Ticketmaster Summer in Stages

Romance Romance

Book & lyrics by Barry Harman Music by Keith Herrmann
Above the Stag Theatre

Ryan Anderson as Luca, Jordan Lee Davies as Valentin Weninger, Blair Robertson as Alfred Von Wilmers and Alex Lodge as Lars in The Little Comedy Credit: Gaz at PBG Studios
Alex Lodge as Sam, Blair Robertson as Leonard, Ryan Anderson as Jeremy and Jordan Lee Davies as Ben in Summer Share Credit: Gaz at PBG Studios
Blair Robertson as Alfred Von Wilmers and Jordan Lee Davies as Valentin Weninger Credit: Gaz at PBG Studios
Alex Lodge as Sam and Ryan Anderson as Jeremy Credit: Gaz at PBG Studios

When it premièred Off-Broadway in 1987 and for its run on the Great White Way, this was a musical about heterosexual couples, but for this London revival, writer Barry Harman has reworked it with just a few deft word changes to make it about male-on-male pairings.

In fact it isn’t one musical but two: one set in Vienna at the cusp of the 19th and 20th centuries; the other in the Hamptons during a present-day summer—two separate stories linked by the theme of romance.

The first, The Little Comedy, is based on an Arthur Schnitzler short story about two well-to-do people who, dissatisfied with their liaisons among their own class, pass themselves off as poor people to go searching for love. Like the original, it is told in a sequence of letters that are acted out.

Handsomely masculine Alfred is bored with those he meets “in this city of predatory gigolos” while the slightly precious Valentin has just ended a relationship that has run its course. Though dressed for their new roles, they haven’t thought them through and when by chance they pick up each other have to quickly invent their backgrounds. Alfred poses as a penniless poet, Valentin says he works in an abattoir: he may not be butch but now he’s a butcher’s boy. Taken in by each other’s stories, they become an item and, since neither can take the other home without revealing who they really are, they go away for a weekend in the country.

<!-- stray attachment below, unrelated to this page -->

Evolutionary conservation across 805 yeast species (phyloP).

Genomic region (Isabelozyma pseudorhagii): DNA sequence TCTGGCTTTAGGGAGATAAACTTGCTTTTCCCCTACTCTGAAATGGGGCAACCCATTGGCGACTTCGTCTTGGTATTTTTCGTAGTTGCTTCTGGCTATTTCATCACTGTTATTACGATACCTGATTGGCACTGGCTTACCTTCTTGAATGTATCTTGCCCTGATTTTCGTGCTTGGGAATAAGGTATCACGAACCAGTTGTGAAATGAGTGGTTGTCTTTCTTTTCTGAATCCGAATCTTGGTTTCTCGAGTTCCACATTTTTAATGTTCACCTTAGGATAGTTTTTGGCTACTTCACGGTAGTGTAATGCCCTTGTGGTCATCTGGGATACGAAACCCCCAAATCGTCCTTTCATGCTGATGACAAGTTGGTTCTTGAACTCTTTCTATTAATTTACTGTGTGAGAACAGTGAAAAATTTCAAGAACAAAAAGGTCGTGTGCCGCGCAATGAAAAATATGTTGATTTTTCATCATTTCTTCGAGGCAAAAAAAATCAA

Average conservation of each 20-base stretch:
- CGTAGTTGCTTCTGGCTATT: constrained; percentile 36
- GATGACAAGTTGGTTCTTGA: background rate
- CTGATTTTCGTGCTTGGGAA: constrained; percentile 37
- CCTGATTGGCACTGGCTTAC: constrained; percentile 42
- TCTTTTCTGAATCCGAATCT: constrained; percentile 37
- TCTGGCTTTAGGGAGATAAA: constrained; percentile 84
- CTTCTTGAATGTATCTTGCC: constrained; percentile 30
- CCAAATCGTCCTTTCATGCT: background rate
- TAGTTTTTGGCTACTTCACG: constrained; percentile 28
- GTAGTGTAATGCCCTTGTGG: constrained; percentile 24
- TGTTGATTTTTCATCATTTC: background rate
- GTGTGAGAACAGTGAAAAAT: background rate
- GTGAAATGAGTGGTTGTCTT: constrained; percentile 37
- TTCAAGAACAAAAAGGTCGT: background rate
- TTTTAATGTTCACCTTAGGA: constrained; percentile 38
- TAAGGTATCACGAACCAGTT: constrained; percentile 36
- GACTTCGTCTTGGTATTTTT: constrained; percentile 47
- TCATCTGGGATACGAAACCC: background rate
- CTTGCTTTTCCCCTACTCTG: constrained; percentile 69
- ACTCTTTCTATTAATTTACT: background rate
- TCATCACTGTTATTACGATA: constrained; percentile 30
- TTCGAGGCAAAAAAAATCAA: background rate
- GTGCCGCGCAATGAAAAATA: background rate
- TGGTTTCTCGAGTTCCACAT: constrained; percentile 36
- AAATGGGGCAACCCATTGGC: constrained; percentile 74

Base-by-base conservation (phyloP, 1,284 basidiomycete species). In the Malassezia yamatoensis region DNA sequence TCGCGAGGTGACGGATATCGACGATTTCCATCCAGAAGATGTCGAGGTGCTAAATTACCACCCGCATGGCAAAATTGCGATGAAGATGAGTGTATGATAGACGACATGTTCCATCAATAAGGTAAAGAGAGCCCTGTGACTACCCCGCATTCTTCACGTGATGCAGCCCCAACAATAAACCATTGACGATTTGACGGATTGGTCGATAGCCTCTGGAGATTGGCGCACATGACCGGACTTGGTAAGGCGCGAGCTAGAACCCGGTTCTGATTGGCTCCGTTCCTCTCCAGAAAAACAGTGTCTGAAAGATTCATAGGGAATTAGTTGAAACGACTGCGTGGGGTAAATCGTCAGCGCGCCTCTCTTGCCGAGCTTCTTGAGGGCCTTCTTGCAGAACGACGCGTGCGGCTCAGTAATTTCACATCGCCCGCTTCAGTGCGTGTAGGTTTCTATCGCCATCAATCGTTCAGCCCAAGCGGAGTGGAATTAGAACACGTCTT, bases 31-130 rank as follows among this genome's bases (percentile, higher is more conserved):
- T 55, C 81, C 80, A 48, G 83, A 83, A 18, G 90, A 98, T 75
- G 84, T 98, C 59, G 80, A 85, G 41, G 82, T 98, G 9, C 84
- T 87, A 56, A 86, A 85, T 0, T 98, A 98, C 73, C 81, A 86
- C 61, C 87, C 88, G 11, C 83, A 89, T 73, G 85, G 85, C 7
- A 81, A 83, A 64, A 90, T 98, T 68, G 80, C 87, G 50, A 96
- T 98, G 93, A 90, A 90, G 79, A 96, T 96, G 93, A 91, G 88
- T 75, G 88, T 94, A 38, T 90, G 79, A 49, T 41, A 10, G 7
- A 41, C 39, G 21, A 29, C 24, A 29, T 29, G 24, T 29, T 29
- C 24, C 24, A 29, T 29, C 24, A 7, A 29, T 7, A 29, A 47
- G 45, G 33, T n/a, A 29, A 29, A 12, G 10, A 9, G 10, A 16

The country proves boring and, back in town, each decides to admit his subterfuge.

Designer David Shields dresses them stylishly and decorates his setting with Secessionsstil flourishes and Klimt-like patterns that are perfectly in period and frame a poster view of Vienna.

Blair Robertson is a debonair Alfred and Jordan Lee Davies a Valentin who, with just a glance, coyly engages the audience. With Alex Lodge and Ryan Anderson as their valets as support, they make a lively quartet in sprightly numbers and dance routines staged by Summer Strallen.

From polka to waltz and, of course, happy ending, it has a light touch. A wry reflection of in-built class prejudice may be implicit, but this is fairy tale romance. The plot, like the songs, is “pure operetta”, and that’s not just my comment: Valentin himself says so.

The second half of the show is Summer Share, based on Jules Renard’s play Le Pain de ménager but with the characters now changed to be two pairs of New Yorker gay lovers who take a house in The Hamptons for a shared summer break.

While Steven Dexter’s direction kept the first half very fin-de-siècle, things now become very present-day in both look and song. The setting is unchanged, except for now looking out on a clear sky, but a sofa, net curtains and lighting make it totally different.

Sam (Alex Lodge) and Ben (Jordan Lee Davies) are in a long-standing relationship and so are Jeremy (Ryan Anderson) and Leonard (Blair Robertson), their happiness celebrated in the quartet “So Glad I Married Him”, but no marriage is entirely perfect.

Though their partners have gone to bed, Sam and Jeremy stay up late, talking. Best friends since college days, they like to confide in each other and, though they have both been faithful to their partners, start to discuss their irritations and frustrations, expressed in the touching “Words He Doesn’t Say”, and then the possibility of infidelity. What starts a mild flirtation gets taken further.

Romance in The Hamptons is not as rose-tinted as in Vienna, but it still has a happy ending.

Barry Harman’s revision of his script to make his characters all male works well and this polished production serves it well with a sophisticated staging, strong performances and a great band under the direction of Aaron Clingham.

Reviewer: Howard Loxton